A U.S. Library of Congress-initiated and UN-sponsored project, the World Digital Library, seeks to provide access to artifacts of human culture from throughout the world. The LOC netted the first commercial supporter, Google, with its $3M donation.

...the World Digital Library would bring together online "rare and unique cultural materials held in U.S. and Western repositories with those of other great cultures such as those that lie beyond Europe and involve more than 1 billion people: Chinese East Asia, Indian South Asia and the worlds of Islam stretching from Indonesia through Central and West Asia to Africa."

At the World Digital Library site, you can click on a region and get a list of documents and view them. This seems a Good Thing in general. Many writers may find information and inspiration for stories there. In another article, it was pointed out that some of the items are copyrighted, according to the laws from where the item came...even if thousands of years old.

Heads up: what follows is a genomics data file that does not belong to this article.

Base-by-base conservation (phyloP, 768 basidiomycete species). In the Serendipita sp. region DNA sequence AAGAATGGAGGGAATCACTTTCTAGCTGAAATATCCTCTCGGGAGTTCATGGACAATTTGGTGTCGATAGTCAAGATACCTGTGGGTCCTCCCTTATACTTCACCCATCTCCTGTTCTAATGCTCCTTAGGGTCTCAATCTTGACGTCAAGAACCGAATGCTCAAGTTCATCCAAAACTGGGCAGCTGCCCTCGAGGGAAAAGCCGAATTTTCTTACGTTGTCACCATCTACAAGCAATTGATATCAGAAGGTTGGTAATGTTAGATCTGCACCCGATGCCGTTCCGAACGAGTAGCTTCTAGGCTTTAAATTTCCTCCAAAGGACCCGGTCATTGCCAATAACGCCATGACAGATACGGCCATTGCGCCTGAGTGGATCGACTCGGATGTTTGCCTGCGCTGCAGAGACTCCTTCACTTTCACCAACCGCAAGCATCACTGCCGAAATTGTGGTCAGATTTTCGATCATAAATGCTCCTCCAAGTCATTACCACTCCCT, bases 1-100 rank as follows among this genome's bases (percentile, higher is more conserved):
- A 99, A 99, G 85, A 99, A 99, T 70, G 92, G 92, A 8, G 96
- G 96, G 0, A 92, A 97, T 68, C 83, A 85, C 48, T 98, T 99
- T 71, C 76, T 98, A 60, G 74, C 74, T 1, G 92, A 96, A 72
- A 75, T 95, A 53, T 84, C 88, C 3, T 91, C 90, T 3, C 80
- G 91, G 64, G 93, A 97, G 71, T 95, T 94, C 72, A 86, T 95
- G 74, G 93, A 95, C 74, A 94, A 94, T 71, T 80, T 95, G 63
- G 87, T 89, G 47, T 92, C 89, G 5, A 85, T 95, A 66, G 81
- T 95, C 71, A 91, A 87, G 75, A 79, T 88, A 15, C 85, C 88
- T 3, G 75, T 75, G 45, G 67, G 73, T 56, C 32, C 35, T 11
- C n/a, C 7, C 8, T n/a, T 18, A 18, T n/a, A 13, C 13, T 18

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Campbell Award Hopefuls

According to the official Campbell Award website:

The John W. Campbell Award is given to the best new science fiction or fantasy writer whose first work of science fiction or fantasy was published in a professional publication in the previous two years.

The Science Fiction Awards Watch website has links to interviews of the hopefuls conducted by the reigning Campbell Award winner, Mary Robinette Kowal (who's been on a roll this year, too [1 2]). The hopefuls are:

  • Aliette de Bodard
  • David Anthony Durham
  • Felix Gilman
  • Tony Pi
  • Gord Sellar

Tuesday, April 21, 2009

eBooks: Publishers Wonder, Where's the Money?

Many writers frustrated with having no agent or publisher nowadays contemplate the many alternatives available, such as print-on-demand (POD) self-publishing through LuLu and similar services, quasi-self-publishing through more actively involved POD publishers like iUniverse, and vanity publishers.

eBooks provide a new form of publishing that has a low cost of entry and technology that is not challenging. The cost and technology is accessible to individuals, and there are many fledgling eBook publishers to provide a more traditional publishing experience.